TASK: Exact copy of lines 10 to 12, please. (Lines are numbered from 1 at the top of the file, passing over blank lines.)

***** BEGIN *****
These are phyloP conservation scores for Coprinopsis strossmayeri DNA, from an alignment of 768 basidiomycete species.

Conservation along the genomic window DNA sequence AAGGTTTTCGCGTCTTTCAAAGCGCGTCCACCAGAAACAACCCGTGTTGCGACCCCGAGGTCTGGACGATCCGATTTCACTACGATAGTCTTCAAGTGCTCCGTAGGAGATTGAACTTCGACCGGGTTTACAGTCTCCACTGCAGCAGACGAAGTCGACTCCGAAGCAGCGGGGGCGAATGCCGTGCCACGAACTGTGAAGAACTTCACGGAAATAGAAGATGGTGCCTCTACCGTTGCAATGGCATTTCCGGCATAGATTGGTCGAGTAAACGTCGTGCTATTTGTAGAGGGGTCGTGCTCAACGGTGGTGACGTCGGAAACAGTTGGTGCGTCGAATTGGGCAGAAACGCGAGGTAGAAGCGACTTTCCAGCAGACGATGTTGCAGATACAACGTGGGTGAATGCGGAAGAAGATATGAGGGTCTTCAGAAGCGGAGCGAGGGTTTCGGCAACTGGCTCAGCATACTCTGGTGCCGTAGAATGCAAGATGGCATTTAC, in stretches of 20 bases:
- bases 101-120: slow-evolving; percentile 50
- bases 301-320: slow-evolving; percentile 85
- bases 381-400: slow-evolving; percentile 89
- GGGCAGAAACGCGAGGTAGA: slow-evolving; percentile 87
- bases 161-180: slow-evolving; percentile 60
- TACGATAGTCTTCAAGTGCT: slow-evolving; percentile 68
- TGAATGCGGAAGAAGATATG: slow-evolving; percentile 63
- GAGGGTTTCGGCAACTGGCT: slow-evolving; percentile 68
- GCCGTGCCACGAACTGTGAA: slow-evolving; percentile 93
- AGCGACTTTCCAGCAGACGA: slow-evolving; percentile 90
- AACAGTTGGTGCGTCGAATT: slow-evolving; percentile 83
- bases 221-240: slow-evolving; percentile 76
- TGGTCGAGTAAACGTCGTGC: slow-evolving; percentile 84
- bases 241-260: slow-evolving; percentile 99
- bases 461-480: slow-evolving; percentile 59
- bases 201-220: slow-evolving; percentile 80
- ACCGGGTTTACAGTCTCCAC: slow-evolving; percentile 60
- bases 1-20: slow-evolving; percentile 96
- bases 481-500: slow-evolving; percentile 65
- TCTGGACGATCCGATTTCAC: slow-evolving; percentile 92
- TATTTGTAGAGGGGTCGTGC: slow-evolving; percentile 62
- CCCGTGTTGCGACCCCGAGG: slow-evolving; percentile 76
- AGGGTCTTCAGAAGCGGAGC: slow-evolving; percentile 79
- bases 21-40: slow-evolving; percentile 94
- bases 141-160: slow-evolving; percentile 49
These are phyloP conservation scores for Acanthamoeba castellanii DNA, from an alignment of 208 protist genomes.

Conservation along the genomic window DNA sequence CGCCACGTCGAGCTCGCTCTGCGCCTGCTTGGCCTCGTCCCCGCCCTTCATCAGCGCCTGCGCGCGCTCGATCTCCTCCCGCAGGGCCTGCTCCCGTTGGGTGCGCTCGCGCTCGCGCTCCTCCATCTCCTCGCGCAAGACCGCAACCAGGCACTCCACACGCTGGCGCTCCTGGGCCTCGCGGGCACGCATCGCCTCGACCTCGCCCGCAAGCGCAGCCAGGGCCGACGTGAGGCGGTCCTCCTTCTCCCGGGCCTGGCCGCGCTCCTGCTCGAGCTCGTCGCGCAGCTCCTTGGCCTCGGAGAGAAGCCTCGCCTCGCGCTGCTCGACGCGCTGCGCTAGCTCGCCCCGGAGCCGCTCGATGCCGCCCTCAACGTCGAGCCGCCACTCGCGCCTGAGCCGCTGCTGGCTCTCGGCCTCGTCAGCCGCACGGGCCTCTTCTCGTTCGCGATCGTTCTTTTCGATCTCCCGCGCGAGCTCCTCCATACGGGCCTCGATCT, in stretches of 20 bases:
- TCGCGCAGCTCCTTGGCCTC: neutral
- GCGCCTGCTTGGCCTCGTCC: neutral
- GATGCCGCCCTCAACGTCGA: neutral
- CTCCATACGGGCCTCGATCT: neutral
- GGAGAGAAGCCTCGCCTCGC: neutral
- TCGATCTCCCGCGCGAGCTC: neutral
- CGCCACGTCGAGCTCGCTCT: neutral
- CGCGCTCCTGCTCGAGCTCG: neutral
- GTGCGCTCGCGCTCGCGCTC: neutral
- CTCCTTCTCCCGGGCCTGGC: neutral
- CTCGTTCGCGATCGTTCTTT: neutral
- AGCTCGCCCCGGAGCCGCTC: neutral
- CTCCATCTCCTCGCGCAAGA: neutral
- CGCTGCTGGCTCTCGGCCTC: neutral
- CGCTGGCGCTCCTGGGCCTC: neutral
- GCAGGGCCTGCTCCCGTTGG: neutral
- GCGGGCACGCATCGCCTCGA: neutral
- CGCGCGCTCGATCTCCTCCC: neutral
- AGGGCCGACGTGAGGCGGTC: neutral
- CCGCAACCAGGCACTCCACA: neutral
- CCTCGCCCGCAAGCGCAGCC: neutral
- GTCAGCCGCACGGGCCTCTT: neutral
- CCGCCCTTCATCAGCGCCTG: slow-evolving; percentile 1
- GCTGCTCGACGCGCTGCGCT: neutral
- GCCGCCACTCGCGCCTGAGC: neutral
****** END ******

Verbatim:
- GAGGGTTTCGGCAACTGGCT: slow-evolving; percentile 68
- GCCGTGCCACGAACTGTGAA: slow-evolving; percentile 93
- AGCGACTTTCCAGCAGACGA: slow-evolving; percentile 90